Security Experts:

Microsoft Ships Emergency Patch for Critical Windows 'PrintNightmare' Vulnerability

Microsoft late Tuesday pushed out an emergency patch to cover the Windows ‘PrintNightmare’ security flaw.

The out-of-band update comes more than a week after the publication of proof-of-concept exploit code sent Windows network administrators scrambling to apply pre-patch mitigations.

The issue caused major headaches in security research circles because the exploit targets CVE-2021-1675, a vulnerability that was patched by Microsoft on June 8 and originally misdiagnosed as a low-risk privilege escalation issue.

Microsoft updated its bulletin on June 21 to confirm remote code execution vectors but when the Black Hat conference announced the acceptance of a presentation on the details of the vulnerability, proof-of-concept code and a full technical write-up was published showing a path to remote code execution.

[ SEE: Windows Admins Scrambling to Contain 'PrintNightmare' Flaw ]

When the demo exploit code appeared on the internet, Microsoft released an advisory to confirm that the so-called ‘PrintNightmare’ bug was an entirely new security flaw that exposed users to computer takeover attacks.

From Microsoft’s patch bulletin:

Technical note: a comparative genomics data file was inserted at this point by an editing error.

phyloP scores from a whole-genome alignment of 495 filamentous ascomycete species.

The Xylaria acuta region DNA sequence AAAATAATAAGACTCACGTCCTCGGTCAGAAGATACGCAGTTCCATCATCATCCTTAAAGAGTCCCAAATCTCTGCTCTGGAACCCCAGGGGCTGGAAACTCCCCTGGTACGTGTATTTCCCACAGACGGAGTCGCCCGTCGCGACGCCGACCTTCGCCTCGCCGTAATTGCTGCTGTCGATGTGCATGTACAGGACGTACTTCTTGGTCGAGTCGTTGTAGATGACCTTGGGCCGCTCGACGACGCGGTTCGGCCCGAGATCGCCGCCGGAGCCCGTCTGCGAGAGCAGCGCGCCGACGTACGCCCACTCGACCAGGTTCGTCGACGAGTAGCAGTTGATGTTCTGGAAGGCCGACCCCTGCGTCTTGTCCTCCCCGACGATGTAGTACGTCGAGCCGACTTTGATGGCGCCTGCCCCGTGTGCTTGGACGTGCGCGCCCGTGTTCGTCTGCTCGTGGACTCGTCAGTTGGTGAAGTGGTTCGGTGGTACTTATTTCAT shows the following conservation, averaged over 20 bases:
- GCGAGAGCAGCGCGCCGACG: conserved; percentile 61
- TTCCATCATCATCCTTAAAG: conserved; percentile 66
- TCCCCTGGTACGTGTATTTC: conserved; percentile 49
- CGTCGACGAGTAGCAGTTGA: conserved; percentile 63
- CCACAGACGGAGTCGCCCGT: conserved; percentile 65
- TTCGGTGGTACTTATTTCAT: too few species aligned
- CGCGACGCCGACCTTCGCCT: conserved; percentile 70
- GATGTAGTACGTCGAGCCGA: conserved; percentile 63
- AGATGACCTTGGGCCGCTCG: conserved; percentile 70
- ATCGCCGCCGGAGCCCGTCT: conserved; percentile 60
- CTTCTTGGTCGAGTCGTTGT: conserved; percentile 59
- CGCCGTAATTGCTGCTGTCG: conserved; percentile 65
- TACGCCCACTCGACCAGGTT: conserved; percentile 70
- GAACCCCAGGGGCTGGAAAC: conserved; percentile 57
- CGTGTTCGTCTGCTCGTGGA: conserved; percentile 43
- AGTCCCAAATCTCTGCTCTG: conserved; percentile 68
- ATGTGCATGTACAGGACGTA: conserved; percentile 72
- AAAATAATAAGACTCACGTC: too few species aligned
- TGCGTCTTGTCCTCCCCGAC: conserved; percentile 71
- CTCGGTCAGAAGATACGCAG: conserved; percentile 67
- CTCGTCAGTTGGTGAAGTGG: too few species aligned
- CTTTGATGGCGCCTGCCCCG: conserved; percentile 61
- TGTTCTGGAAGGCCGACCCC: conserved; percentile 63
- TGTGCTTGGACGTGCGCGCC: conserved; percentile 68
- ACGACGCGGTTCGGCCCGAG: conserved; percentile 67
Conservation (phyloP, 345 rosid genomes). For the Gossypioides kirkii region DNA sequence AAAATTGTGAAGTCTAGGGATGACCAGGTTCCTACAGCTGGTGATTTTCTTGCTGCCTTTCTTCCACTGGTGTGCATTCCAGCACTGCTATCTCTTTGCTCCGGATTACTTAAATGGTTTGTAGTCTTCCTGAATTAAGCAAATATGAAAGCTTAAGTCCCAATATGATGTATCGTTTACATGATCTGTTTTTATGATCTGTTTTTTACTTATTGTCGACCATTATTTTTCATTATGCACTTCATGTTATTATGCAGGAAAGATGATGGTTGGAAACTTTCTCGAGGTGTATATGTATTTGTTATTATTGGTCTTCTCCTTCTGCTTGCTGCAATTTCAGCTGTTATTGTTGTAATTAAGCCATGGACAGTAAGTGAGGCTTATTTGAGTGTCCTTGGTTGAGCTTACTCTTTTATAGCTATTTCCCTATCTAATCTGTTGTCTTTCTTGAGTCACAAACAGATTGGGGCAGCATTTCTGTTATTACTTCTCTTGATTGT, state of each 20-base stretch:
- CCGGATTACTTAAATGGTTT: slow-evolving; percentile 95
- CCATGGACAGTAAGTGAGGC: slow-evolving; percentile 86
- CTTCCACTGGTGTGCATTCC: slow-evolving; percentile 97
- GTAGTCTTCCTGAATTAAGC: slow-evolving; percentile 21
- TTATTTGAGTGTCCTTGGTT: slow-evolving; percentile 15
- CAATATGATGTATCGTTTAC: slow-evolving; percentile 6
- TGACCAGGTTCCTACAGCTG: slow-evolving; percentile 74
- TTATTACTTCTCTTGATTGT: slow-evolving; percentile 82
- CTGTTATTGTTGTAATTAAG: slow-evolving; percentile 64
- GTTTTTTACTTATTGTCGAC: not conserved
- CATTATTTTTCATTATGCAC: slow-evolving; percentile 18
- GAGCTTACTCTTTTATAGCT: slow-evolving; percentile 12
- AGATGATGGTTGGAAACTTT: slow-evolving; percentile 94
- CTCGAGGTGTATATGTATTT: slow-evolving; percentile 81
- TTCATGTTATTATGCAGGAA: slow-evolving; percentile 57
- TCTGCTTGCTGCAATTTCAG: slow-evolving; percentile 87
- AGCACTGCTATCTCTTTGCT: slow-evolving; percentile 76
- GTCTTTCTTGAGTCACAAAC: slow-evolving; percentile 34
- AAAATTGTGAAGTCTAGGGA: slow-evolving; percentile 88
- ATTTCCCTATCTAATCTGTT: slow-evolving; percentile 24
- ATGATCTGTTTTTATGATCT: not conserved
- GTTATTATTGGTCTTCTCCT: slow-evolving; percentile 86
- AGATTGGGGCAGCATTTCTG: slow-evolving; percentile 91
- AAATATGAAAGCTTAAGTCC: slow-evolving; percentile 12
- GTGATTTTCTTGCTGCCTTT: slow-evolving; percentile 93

“A remote code execution vulnerability exists when the Windows Print Spooler service improperly performs privileged file operations. An attacker who successfully exploited this vulnerability could run arbitrary code with SYSTEM privileges. An attacker could then install programs; view, change, or delete data; or create new accounts with full user rights.”

The company rated the issue as “critical” and applied a CVSS score of 8.8/8.2.

“We recommend that you install these updates immediately,” Microsoft said. “The security updates released on and after July 6, 2021 contain protections for CVE-2021-1675 and the additional remote code execution exploit in the Windows Print Spooler service known as “PrintNightmare”, documented in CVE-2021-34527,” the company said.

The U.S. government’s CISA cybersecurity agency is encouraging Windows fleet admins to disable the Windows Print spooler service in Domain Controllers and systems that do not print.   

Print Spooler, which is turned on by default on Microsoft Windows, is an executable file that's responsible for managing all print jobs getting sent to the computer printer or print server.

Related: Microsoft Warns of Under-Attack Windows Kernel Flaw

Related: NSA Reports New Critical Microsoft Exchange Flaws 

Related: Microsoft Patch Tuesday: 83 Vulnerabilities, 10 Critical, 1 Actively Exploited 

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Ryan Naraine is Editor-at-Large at SecurityWeek and host of the popular Security Conversations podcast series. Ryan is a veteran cybersecurity strategist who has built security engagement programs at major global brands, including Intel Corp., Bishop Fox and GReAT. He is a co-founder of Threatpost and the global SAS conference series. Ryan's past career as a security journalist included bylines at major technology publications including Ziff Davis eWEEK, CBS Interactive's ZDNet, PCMag and PC World. Ryan is a director of the Security Tinkerers non-profit, an advisor to early-stage entrepreneurs, and a regular speaker at security conferences around the world. Follow Ryan on Twitter @ryanaraine.